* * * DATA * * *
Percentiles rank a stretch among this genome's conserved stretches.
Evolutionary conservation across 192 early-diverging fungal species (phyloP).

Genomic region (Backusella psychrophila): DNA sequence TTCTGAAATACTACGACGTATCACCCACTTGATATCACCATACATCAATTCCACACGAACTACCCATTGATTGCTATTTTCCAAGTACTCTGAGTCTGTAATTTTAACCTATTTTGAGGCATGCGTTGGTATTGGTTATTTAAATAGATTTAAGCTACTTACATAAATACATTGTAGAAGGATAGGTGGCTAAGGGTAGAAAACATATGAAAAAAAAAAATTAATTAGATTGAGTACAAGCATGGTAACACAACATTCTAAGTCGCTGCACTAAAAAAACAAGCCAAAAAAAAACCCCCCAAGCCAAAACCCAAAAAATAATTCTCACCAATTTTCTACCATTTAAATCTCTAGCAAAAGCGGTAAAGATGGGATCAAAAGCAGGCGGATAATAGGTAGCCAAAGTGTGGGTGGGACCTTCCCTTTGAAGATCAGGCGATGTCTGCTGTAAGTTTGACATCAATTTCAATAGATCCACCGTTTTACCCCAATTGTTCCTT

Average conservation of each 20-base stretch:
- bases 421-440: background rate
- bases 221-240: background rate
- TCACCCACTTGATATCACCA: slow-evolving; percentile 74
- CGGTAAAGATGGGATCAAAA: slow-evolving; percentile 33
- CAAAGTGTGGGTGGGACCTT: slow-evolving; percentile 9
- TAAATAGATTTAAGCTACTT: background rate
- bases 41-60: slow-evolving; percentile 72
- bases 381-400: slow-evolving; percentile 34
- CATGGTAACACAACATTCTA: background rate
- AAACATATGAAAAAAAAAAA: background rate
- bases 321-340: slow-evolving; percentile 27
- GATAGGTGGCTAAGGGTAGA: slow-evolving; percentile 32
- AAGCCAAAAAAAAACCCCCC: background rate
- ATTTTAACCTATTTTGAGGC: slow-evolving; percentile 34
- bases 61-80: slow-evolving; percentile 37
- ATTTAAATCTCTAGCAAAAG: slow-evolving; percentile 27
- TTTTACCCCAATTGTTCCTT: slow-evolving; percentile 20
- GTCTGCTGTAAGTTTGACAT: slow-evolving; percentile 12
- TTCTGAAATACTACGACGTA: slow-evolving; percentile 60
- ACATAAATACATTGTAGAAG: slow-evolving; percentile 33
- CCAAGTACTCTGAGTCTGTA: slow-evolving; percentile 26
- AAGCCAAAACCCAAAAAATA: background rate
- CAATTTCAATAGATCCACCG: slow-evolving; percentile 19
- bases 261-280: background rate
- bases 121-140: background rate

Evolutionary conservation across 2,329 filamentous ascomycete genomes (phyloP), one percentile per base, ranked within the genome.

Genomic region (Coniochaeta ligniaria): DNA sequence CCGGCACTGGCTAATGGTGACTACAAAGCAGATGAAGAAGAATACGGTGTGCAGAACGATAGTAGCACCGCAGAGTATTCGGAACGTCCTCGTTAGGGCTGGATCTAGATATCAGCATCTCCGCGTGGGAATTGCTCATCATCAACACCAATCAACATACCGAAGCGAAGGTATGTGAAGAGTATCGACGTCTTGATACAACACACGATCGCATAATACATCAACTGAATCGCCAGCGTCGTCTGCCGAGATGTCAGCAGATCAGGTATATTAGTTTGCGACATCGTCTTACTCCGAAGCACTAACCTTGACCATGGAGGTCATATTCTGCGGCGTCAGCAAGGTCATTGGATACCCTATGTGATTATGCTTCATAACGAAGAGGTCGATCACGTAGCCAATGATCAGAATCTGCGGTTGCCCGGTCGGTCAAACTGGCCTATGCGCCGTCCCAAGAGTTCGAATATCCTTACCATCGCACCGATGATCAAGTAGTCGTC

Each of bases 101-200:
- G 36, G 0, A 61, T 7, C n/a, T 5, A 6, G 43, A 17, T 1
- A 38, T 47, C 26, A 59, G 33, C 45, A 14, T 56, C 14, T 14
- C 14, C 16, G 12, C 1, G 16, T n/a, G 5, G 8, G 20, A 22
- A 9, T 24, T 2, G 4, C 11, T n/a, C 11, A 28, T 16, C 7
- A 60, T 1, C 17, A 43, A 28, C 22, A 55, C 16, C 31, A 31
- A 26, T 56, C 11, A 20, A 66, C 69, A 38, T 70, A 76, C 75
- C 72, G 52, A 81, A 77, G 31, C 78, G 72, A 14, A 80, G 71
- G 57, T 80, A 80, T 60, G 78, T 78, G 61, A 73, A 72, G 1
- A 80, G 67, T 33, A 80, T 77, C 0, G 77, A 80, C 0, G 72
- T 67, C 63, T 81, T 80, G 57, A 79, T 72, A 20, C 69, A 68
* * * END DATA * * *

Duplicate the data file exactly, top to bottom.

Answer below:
Percentiles rank a stretch among this genome's conserved stretches.
Evolutionary conservation across 192 early-diverging fungal species (phyloP).

Genomic region (Backusella psychrophila): DNA sequence TTCTGAAATACTACGACGTATCACCCACTTGATATCACCATACATCAATTCCACACGAACTACCCATTGATTGCTATTTTCCAAGTACTCTGAGTCTGTAATTTTAACCTATTTTGAGGCATGCGTTGGTATTGGTTATTTAAATAGATTTAAGCTACTTACATAAATACATTGTAGAAGGATAGGTGGCTAAGGGTAGAAAACATATGAAAAAAAAAAATTAATTAGATTGAGTACAAGCATGGTAACACAACATTCTAAGTCGCTGCACTAAAAAAACAAGCCAAAAAAAAACCCCCCAAGCCAAAACCCAAAAAATAATTCTCACCAATTTTCTACCATTTAAATCTCTAGCAAAAGCGGTAAAGATGGGATCAAAAGCAGGCGGATAATAGGTAGCCAAAGTGTGGGTGGGACCTTCCCTTTGAAGATCAGGCGATGTCTGCTGTAAGTTTGACATCAATTTCAATAGATCCACCGTTTTACCCCAATTGTTCCTT

Average conservation of each 20-base stretch:
- bases 421-440: background rate
- bases 221-240: background rate
- TCACCCACTTGATATCACCA: slow-evolving; percentile 74
- CGGTAAAGATGGGATCAAAA: slow-evolving; percentile 33
- CAAAGTGTGGGTGGGACCTT: slow-evolving; percentile 9
- TAAATAGATTTAAGCTACTT: background rate
- bases 41-60: slow-evolving; percentile 72
- bases 381-400: slow-evolving; percentile 34
- CATGGTAACACAACATTCTA: background rate
- AAACATATGAAAAAAAAAAA: background rate
- bases 321-340: slow-evolving; percentile 27
- GATAGGTGGCTAAGGGTAGA: slow-evolving; percentile 32
- AAGCCAAAAAAAAACCCCCC: background rate
- ATTTTAACCTATTTTGAGGC: slow-evolving; percentile 34
- bases 61-80: slow-evolving; percentile 37
- ATTTAAATCTCTAGCAAAAG: slow-evolving; percentile 27
- TTTTACCCCAATTGTTCCTT: slow-evolving; percentile 20
- GTCTGCTGTAAGTTTGACAT: slow-evolving; percentile 12
- TTCTGAAATACTACGACGTA: slow-evolving; percentile 60
- ACATAAATACATTGTAGAAG: slow-evolving; percentile 33
- CCAAGTACTCTGAGTCTGTA: slow-evolving; percentile 26
- AAGCCAAAACCCAAAAAATA: background rate
- CAATTTCAATAGATCCACCG: slow-evolving; percentile 19
- bases 261-280: background rate
- bases 121-140: background rate

Evolutionary conservation across 2,329 filamentous ascomycete genomes (phyloP), one percentile per base, ranked within the genome.

Genomic region (Coniochaeta ligniaria): DNA sequence CCGGCACTGGCTAATGGTGACTACAAAGCAGATGAAGAAGAATACGGTGTGCAGAACGATAGTAGCACCGCAGAGTATTCGGAACGTCCTCGTTAGGGCTGGATCTAGATATCAGCATCTCCGCGTGGGAATTGCTCATCATCAACACCAATCAACATACCGAAGCGAAGGTATGTGAAGAGTATCGACGTCTTGATACAACACACGATCGCATAATACATCAACTGAATCGCCAGCGTCGTCTGCCGAGATGTCAGCAGATCAGGTATATTAGTTTGCGACATCGTCTTACTCCGAAGCACTAACCTTGACCATGGAGGTCATATTCTGCGGCGTCAGCAAGGTCATTGGATACCCTATGTGATTATGCTTCATAACGAAGAGGTCGATCACGTAGCCAATGATCAGAATCTGCGGTTGCCCGGTCGGTCAAACTGGCCTATGCGCCGTCCCAAGAGTTCGAATATCCTTACCATCGCACCGATGATCAAGTAGTCGTC

Each of bases 101-200:
- G 36, G 0, A 61, T 7, C n/a, T 5, A 6, G 43, A 17, T 1
- A 38, T 47, C 26, A 59, G 33, C 45, A 14, T 56, C 14, T 14
- C 14, C 16, G 12, C 1, G 16, T n/a, G 5, G 8, G 20, A 22
- A 9, T 24, T 2, G 4, C 11, T n/a, C 11, A 28, T 16, C 7
- A 60, T 1, C 17, A 43, A 28, C 22, A 55, C 16, C 31, A 31
- A 26, T 56, C 11, A 20, A 66, C 69, A 38, T 70, A 76, C 75
- C 72, G 52, A 81, A 77, G 31, C 78, G 72, A 14, A 80, G 71
- G 57, T 80, A 80, T 60, G 78, T 78, G 61, A 73, A 72, G 1
- A 80, G 67, T 33, A 80, T 77, C 0, G 77, A 80, C 0, G 72
- T 67, C 63, T 81, T 80, G 57, A 79, T 72, A 20, C 69, A 68